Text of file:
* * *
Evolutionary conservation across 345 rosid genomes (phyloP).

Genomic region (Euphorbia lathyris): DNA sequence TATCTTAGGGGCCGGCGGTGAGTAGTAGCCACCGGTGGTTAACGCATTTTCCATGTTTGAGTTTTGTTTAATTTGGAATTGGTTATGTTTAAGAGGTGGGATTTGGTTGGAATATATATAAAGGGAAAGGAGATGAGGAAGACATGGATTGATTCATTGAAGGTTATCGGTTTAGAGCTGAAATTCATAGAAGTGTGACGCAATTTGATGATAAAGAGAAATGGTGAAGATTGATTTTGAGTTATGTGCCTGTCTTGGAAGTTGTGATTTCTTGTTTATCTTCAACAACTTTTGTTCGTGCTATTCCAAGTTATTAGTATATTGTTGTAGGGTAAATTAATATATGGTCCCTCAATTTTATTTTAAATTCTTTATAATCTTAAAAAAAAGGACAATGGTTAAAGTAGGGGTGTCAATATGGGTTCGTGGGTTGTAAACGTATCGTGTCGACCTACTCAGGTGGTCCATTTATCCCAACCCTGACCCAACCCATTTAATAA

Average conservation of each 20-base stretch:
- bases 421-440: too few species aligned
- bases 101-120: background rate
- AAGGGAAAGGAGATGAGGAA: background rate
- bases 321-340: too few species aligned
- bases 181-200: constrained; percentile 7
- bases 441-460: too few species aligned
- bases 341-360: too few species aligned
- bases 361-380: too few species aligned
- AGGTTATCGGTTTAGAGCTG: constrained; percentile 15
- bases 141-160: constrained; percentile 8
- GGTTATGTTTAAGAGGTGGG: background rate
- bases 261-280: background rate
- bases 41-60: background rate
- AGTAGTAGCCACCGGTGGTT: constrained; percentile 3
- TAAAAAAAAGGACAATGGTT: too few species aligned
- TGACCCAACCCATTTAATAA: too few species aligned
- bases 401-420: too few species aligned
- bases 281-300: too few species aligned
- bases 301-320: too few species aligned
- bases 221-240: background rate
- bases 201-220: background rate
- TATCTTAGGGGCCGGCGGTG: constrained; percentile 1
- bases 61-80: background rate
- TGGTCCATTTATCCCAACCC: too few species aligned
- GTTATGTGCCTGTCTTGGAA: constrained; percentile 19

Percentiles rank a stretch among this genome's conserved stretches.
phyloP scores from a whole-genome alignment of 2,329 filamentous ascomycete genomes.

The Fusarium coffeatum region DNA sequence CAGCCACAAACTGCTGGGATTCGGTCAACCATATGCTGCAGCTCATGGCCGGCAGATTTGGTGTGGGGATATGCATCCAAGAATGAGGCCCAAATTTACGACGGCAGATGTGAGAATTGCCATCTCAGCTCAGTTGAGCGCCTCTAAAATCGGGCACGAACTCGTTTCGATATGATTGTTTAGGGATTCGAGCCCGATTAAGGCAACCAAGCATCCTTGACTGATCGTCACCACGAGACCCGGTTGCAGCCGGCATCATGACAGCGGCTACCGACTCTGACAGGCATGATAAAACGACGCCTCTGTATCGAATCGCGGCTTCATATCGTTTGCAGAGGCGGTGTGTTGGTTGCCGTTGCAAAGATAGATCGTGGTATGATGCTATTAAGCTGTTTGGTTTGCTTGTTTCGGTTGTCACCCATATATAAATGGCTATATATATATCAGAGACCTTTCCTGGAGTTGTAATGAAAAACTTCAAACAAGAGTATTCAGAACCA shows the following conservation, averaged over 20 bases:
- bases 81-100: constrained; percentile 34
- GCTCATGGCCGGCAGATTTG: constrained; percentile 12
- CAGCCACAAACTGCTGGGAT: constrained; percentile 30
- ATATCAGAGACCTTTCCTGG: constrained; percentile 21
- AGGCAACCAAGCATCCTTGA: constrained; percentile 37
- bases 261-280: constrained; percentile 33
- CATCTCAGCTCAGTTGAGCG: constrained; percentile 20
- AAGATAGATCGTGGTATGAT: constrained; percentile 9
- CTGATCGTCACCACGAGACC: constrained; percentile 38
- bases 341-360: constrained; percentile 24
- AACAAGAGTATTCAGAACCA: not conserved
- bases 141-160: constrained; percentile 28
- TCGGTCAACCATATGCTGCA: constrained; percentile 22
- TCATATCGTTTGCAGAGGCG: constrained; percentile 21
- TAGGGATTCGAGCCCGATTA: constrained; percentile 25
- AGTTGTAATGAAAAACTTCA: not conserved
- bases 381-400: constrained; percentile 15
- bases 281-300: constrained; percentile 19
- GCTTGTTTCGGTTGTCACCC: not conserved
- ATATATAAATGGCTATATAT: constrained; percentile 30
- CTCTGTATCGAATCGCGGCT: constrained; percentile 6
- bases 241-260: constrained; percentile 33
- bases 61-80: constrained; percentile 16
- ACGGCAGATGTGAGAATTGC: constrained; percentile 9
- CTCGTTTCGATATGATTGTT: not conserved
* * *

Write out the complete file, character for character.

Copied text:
Evolutionary conservation across 345 rosid genomes (phyloP).

Genomic region (Euphorbia lathyris): DNA sequence TATCTTAGGGGCCGGCGGTGAGTAGTAGCCACCGGTGGTTAACGCATTTTCCATGTTTGAGTTTTGTTTAATTTGGAATTGGTTATGTTTAAGAGGTGGGATTTGGTTGGAATATATATAAAGGGAAAGGAGATGAGGAAGACATGGATTGATTCATTGAAGGTTATCGGTTTAGAGCTGAAATTCATAGAAGTGTGACGCAATTTGATGATAAAGAGAAATGGTGAAGATTGATTTTGAGTTATGTGCCTGTCTTGGAAGTTGTGATTTCTTGTTTATCTTCAACAACTTTTGTTCGTGCTATTCCAAGTTATTAGTATATTGTTGTAGGGTAAATTAATATATGGTCCCTCAATTTTATTTTAAATTCTTTATAATCTTAAAAAAAAGGACAATGGTTAAAGTAGGGGTGTCAATATGGGTTCGTGGGTTGTAAACGTATCGTGTCGACCTACTCAGGTGGTCCATTTATCCCAACCCTGACCCAACCCATTTAATAA

Average conservation of each 20-base stretch:
- bases 421-440: too few species aligned
- bases 101-120: background rate
- AAGGGAAAGGAGATGAGGAA: background rate
- bases 321-340: too few species aligned
- bases 181-200: constrained; percentile 7
- bases 441-460: too few species aligned
- bases 341-360: too few species aligned
- bases 361-380: too few species aligned
- AGGTTATCGGTTTAGAGCTG: constrained; percentile 15
- bases 141-160: constrained; percentile 8
- GGTTATGTTTAAGAGGTGGG: background rate
- bases 261-280: background rate
- bases 41-60: background rate
- AGTAGTAGCCACCGGTGGTT: constrained; percentile 3
- TAAAAAAAAGGACAATGGTT: too few species aligned
- TGACCCAACCCATTTAATAA: too few species aligned
- bases 401-420: too few species aligned
- bases 281-300: too few species aligned
- bases 301-320: too few species aligned
- bases 221-240: background rate
- bases 201-220: background rate
- TATCTTAGGGGCCGGCGGTG: constrained; percentile 1
- bases 61-80: background rate
- TGGTCCATTTATCCCAACCC: too few species aligned
- GTTATGTGCCTGTCTTGGAA: constrained; percentile 19

Percentiles rank a stretch among this genome's conserved stretches.
phyloP scores from a whole-genome alignment of 2,329 filamentous ascomycete genomes.

The Fusarium coffeatum region DNA sequence CAGCCACAAACTGCTGGGATTCGGTCAACCATATGCTGCAGCTCATGGCCGGCAGATTTGGTGTGGGGATATGCATCCAAGAATGAGGCCCAAATTTACGACGGCAGATGTGAGAATTGCCATCTCAGCTCAGTTGAGCGCCTCTAAAATCGGGCACGAACTCGTTTCGATATGATTGTTTAGGGATTCGAGCCCGATTAAGGCAACCAAGCATCCTTGACTGATCGTCACCACGAGACCCGGTTGCAGCCGGCATCATGACAGCGGCTACCGACTCTGACAGGCATGATAAAACGACGCCTCTGTATCGAATCGCGGCTTCATATCGTTTGCAGAGGCGGTGTGTTGGTTGCCGTTGCAAAGATAGATCGTGGTATGATGCTATTAAGCTGTTTGGTTTGCTTGTTTCGGTTGTCACCCATATATAAATGGCTATATATATATCAGAGACCTTTCCTGGAGTTGTAATGAAAAACTTCAAACAAGAGTATTCAGAACCA shows the following conservation, averaged over 20 bases:
- bases 81-100: constrained; percentile 34
- GCTCATGGCCGGCAGATTTG: constrained; percentile 12
- CAGCCACAAACTGCTGGGAT: constrained; percentile 30
- ATATCAGAGACCTTTCCTGG: constrained; percentile 21
- AGGCAACCAAGCATCCTTGA: constrained; percentile 37
- bases 261-280: constrained; percentile 33
- CATCTCAGCTCAGTTGAGCG: constrained; percentile 20
- AAGATAGATCGTGGTATGAT: constrained; percentile 9
- CTGATCGTCACCACGAGACC: constrained; percentile 38
- bases 341-360: constrained; percentile 24
- AACAAGAGTATTCAGAACCA: not conserved
- bases 141-160: constrained; percentile 28
- TCGGTCAACCATATGCTGCA: constrained; percentile 22
- TCATATCGTTTGCAGAGGCG: constrained; percentile 21
- TAGGGATTCGAGCCCGATTA: constrained; percentile 25
- AGTTGTAATGAAAAACTTCA: not conserved
- bases 381-400: constrained; percentile 15
- bases 281-300: constrained; percentile 19
- GCTTGTTTCGGTTGTCACCC: not conserved
- ATATATAAATGGCTATATAT: constrained; percentile 30
- CTCTGTATCGAATCGCGGCT: constrained; percentile 6
- bases 241-260: constrained; percentile 33
- bases 61-80: constrained; percentile 16
- ACGGCAGATGTGAGAATTGC: constrained; percentile 9
- CTCGTTTCGATATGATTGTT: not conserved